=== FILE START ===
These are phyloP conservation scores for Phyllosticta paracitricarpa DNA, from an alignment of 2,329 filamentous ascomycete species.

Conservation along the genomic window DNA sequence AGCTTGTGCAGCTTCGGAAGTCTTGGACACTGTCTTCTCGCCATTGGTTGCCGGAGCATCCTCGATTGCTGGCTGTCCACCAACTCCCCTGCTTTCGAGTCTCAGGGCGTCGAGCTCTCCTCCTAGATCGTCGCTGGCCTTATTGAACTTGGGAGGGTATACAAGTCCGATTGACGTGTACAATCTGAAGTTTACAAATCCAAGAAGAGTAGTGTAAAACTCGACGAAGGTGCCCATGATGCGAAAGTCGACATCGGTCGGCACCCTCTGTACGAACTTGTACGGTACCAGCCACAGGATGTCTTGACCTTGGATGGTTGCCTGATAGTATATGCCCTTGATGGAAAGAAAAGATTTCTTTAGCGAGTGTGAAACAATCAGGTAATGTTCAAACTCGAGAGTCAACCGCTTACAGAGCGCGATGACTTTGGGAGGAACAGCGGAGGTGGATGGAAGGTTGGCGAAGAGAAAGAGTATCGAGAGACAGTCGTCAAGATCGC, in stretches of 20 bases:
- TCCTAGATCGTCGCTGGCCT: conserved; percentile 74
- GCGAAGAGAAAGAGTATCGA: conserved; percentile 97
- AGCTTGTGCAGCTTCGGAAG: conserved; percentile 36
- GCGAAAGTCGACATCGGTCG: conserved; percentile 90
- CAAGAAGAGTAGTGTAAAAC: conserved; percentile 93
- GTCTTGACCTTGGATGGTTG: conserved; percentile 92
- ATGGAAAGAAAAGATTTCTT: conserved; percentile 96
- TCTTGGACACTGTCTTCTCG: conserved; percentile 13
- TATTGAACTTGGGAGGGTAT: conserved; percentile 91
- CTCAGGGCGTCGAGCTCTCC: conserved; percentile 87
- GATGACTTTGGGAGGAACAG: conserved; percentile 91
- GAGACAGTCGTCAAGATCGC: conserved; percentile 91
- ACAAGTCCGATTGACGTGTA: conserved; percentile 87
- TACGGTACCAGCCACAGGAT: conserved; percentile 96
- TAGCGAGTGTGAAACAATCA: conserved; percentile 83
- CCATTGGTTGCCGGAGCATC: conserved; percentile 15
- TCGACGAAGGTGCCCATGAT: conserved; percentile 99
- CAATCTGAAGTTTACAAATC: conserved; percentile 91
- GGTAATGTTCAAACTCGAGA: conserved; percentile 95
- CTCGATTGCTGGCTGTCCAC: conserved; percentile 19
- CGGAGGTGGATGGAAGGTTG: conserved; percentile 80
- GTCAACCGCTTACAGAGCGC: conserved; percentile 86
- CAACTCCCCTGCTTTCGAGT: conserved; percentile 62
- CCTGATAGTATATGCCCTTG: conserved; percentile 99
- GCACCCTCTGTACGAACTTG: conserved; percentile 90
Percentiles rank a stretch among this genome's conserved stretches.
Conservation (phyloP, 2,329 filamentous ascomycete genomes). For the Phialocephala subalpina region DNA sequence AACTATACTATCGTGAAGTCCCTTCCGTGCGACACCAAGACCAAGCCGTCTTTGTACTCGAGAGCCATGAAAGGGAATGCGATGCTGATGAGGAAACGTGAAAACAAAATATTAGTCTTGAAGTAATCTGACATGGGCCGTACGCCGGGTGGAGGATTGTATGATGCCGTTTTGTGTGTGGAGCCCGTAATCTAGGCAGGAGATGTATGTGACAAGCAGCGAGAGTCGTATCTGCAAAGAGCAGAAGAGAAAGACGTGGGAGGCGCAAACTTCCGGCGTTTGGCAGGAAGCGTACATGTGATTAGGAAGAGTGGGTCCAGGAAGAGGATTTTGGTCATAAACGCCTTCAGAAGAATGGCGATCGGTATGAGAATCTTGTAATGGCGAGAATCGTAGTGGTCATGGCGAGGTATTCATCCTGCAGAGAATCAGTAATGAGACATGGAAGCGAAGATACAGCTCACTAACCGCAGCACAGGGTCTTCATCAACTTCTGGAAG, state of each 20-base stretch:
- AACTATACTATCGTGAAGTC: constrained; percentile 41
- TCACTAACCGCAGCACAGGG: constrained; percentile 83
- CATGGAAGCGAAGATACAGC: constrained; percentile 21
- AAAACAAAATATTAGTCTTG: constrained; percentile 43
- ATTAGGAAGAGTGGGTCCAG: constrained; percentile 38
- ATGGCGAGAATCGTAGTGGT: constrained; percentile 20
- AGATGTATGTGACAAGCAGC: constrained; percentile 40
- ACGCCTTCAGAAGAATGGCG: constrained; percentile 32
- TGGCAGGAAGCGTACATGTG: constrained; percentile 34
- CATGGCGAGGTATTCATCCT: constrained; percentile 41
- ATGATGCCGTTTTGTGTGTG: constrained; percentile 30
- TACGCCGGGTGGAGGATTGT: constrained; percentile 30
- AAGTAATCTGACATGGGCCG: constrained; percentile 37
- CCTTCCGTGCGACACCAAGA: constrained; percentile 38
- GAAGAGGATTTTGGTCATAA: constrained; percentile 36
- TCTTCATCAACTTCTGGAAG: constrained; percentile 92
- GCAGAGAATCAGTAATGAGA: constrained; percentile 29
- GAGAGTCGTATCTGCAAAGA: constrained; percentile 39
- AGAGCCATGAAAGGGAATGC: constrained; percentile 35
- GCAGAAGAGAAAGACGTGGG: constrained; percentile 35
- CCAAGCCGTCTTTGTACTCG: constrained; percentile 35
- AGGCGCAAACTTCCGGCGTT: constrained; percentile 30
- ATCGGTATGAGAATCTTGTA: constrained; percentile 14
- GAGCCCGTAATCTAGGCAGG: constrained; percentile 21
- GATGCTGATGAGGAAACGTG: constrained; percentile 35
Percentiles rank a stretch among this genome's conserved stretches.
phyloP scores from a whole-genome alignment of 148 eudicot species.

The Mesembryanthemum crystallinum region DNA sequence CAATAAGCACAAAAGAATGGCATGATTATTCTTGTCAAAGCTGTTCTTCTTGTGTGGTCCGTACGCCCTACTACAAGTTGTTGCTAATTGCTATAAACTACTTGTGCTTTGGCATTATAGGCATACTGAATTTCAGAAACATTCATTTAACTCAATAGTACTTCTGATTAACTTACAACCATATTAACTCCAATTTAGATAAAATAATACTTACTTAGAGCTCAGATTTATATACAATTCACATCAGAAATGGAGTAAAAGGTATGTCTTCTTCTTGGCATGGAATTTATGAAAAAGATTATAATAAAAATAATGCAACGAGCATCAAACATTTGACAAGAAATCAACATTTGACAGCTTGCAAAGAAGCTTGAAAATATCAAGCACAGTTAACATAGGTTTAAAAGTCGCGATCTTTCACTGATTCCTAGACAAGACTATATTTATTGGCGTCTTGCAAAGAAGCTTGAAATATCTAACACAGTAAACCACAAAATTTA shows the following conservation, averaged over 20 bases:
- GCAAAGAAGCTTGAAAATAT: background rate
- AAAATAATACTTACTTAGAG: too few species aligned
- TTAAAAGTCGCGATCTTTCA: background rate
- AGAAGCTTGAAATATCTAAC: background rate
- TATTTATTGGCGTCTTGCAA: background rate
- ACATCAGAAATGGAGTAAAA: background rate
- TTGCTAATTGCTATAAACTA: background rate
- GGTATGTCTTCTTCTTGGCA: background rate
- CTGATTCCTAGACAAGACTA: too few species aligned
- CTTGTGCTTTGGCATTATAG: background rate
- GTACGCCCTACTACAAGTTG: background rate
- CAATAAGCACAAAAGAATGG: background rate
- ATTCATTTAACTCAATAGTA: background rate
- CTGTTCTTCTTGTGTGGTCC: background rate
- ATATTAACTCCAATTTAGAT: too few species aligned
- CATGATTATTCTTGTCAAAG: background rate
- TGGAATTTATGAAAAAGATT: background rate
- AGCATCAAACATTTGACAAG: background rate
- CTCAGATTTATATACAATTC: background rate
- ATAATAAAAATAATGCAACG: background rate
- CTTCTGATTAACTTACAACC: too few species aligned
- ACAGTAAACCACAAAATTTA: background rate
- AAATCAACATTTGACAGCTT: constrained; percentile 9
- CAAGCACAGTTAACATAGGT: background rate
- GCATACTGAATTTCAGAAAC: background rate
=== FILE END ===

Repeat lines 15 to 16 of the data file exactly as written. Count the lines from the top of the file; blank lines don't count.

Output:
- ACAAGTCCGATTGACGTGTA: conserved; percentile 87
- TACGGTACCAGCCACAGGAT: conserved; percentile 96